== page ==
Situated in Iguazú National Park, 20 kilometres from Puerto Iguazú in the north of Misone province, the Iguazú Falls are on the borders of Brazil and Argentina. In Guarani language, the term Iguazú means great waters. Iguazú was discovered in 1541 by Alvar Núñez Cabeza de Vaca and established in 1984 as Natural World Heritage Site by UNESCO. It is the second largest waterfall in the world after Victoria Falls in Zambia.
Iguazú’s source is in Paraná state in Brazil, and after crossing 1,200 kilometres on a plateau, it reaches a fault forming a crack in the interleaved layers of sandstone and basalt where the river runs.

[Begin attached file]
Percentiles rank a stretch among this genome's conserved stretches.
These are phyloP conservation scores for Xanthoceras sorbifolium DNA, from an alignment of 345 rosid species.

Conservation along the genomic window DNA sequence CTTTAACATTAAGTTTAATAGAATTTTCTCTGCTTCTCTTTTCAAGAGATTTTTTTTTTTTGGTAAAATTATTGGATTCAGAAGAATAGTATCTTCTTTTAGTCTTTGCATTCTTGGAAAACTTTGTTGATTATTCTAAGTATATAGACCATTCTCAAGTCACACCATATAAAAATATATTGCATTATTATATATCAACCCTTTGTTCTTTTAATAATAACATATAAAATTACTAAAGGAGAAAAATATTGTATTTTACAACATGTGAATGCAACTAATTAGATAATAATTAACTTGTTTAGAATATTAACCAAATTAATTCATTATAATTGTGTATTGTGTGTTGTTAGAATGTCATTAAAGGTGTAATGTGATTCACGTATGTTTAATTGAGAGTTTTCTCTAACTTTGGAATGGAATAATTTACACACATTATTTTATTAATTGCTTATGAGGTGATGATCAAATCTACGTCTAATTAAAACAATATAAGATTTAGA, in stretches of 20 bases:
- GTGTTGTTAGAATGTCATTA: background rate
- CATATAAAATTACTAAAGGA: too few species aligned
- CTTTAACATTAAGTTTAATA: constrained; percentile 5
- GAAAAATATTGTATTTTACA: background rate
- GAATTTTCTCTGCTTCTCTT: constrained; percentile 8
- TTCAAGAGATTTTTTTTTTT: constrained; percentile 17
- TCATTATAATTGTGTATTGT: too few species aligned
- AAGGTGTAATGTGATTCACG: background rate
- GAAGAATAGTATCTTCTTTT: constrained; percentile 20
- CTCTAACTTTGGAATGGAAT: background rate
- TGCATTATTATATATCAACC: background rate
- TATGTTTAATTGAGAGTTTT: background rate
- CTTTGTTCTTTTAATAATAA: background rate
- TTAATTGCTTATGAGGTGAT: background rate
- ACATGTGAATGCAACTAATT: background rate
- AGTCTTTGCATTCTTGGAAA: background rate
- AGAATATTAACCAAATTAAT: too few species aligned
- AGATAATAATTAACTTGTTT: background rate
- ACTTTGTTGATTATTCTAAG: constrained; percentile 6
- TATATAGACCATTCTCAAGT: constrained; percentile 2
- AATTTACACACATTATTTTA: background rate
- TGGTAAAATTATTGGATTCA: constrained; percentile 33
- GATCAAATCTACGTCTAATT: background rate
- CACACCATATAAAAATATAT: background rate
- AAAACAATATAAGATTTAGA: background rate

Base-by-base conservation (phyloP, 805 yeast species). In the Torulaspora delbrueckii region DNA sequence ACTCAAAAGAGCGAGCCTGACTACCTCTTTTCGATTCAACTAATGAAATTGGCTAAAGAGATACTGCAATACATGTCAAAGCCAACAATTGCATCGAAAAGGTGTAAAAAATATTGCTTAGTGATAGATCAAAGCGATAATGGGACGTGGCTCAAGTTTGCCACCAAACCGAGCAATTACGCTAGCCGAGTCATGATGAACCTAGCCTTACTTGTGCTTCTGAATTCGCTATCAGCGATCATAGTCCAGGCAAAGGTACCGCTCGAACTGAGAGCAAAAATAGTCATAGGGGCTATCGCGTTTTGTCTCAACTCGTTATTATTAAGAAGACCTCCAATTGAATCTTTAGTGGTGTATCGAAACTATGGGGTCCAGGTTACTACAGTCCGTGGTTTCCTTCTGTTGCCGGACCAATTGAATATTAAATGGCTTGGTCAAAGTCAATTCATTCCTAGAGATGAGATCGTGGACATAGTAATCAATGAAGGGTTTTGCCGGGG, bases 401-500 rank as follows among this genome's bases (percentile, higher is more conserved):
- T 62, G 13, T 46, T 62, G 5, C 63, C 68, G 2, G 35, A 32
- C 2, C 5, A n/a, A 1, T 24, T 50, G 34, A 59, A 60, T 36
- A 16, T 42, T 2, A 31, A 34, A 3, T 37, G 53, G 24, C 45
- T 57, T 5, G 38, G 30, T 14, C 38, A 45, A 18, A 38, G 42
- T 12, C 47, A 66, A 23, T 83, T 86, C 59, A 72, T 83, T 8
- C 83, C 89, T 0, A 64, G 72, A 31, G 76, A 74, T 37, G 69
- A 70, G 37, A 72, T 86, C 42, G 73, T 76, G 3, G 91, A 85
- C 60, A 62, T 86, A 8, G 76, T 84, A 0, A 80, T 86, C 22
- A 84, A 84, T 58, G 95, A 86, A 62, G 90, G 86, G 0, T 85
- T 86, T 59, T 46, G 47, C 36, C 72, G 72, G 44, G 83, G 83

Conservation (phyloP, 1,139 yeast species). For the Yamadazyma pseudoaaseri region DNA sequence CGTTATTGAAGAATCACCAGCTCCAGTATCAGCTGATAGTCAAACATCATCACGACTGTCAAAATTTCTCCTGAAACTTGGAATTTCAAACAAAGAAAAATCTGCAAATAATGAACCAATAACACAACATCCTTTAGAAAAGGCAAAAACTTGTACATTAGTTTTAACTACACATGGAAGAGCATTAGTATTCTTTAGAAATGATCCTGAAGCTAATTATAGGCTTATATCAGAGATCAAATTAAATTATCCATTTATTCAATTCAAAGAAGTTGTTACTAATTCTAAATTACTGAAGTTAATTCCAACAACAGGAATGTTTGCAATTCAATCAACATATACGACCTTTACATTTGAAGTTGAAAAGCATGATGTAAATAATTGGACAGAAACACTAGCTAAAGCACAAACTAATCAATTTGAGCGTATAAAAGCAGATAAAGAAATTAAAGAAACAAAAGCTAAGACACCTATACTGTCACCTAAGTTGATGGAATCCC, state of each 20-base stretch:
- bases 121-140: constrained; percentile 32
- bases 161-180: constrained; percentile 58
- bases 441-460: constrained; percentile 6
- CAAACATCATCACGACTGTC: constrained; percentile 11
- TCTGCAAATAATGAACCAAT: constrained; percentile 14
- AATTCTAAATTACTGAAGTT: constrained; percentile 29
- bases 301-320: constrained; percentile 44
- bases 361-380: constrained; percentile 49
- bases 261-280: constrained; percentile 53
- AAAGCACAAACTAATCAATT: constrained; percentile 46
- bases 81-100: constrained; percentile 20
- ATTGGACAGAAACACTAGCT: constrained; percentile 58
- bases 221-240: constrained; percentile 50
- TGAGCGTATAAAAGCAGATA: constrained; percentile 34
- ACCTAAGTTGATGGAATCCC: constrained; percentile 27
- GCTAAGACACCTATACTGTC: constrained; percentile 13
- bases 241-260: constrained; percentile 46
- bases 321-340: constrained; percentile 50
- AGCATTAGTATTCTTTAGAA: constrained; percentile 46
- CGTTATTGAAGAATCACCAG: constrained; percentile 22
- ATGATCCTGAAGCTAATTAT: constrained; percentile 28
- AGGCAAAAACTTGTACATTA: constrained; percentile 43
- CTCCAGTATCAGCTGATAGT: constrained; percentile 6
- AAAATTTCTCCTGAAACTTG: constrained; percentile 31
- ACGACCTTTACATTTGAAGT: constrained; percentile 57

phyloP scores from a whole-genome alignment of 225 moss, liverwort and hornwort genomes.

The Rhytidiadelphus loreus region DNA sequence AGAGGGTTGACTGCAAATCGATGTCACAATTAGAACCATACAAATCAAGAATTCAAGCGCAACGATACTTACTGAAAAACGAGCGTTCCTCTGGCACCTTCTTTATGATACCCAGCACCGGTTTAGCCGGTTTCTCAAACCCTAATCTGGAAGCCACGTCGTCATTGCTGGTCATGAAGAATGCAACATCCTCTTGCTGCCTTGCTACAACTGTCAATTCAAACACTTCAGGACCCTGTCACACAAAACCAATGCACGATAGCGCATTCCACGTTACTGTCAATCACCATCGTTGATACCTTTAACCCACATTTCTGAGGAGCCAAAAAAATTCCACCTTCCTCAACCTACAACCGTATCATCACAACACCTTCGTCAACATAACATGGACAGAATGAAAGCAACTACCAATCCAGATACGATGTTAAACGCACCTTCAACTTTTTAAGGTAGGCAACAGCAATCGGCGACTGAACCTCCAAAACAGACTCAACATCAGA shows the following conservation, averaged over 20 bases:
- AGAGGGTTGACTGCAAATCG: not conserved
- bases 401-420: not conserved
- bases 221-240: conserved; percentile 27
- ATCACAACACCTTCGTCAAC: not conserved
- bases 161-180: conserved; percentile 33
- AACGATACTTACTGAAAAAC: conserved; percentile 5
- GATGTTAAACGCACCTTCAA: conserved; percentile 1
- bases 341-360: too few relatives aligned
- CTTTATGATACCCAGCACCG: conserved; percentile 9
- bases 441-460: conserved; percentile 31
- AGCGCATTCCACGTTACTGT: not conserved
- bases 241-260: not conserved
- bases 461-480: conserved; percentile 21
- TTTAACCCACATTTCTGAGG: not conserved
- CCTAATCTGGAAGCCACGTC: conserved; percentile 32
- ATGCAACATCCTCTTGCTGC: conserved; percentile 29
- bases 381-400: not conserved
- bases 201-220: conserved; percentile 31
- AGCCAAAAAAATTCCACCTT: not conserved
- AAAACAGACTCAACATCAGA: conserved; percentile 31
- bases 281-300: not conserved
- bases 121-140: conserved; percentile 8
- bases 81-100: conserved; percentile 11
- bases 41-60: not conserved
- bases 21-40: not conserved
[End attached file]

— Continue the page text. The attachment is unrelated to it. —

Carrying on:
This river runs through a smooth geography until it reaches a series of faults, and falls suddenly into an 82-metre canyon, the Devil’s Throat, where the water produces a thundering sound then flows into the Parana River.
A legend says that a big snake called Boi lived in the river. To calm its ferocity, aborigines sacrificed a woman every year as an offering. However, a brave Guarani aborigine kidnapped the woman and saved her from the traditional rite escaping through the river. Boi burst in anger, bent its body and split the river forming the cataracts separating the man and the woman.